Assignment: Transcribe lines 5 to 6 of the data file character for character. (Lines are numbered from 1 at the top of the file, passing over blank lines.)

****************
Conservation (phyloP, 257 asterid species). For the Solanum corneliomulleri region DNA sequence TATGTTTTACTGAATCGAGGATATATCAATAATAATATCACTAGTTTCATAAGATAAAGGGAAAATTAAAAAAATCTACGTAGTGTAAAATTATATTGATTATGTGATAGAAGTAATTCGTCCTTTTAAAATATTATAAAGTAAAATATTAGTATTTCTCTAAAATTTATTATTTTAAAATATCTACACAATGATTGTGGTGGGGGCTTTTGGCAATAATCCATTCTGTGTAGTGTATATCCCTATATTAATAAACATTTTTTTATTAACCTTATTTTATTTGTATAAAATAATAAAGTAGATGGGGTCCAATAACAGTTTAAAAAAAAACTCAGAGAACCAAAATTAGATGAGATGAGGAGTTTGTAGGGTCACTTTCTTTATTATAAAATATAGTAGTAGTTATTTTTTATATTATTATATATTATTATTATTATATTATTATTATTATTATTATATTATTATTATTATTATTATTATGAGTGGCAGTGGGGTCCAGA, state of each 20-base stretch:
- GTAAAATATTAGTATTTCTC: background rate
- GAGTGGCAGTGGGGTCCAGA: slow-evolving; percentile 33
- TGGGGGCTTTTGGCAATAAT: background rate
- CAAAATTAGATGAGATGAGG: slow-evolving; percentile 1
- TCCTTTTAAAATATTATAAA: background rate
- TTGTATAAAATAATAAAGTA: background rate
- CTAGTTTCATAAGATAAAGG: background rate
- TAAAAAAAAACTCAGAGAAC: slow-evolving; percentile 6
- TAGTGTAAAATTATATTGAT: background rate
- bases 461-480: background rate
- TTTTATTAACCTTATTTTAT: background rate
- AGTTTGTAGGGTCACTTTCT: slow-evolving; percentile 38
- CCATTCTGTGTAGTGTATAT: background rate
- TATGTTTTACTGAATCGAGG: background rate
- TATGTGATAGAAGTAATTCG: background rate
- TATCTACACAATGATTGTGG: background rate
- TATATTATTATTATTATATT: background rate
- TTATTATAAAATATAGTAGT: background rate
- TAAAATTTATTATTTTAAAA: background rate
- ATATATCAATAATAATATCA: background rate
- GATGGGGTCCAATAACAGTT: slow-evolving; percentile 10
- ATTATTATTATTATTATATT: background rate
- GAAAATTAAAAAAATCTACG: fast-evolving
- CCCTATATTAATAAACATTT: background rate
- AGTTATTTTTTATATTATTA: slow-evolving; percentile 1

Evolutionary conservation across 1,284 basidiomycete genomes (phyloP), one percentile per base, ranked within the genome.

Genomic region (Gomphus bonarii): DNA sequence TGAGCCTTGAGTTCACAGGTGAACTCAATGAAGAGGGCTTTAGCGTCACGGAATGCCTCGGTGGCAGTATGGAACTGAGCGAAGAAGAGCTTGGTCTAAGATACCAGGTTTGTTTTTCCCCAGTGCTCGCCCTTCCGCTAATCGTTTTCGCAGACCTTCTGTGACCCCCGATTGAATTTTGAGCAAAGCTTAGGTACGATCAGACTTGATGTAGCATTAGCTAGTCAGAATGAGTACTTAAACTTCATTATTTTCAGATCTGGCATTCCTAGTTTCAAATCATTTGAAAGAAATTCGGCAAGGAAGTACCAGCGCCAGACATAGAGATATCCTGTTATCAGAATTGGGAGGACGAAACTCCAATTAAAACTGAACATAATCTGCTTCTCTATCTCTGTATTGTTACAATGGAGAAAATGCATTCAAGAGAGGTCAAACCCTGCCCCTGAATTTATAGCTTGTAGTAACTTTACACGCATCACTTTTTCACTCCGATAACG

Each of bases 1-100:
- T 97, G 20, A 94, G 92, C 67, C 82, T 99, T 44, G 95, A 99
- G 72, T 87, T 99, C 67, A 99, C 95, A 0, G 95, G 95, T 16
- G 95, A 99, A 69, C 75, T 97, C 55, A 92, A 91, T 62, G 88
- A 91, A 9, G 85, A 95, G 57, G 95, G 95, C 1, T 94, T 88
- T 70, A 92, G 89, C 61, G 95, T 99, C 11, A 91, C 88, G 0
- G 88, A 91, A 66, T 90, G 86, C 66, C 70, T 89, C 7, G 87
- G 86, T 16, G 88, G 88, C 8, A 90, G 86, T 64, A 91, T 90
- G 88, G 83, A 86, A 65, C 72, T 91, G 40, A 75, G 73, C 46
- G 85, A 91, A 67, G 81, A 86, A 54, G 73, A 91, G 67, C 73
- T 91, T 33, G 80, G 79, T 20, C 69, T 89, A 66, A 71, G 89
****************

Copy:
- CAAAATTAGATGAGATGAGG: slow-evolving; percentile 1
- TCCTTTTAAAATATTATAAA: background rate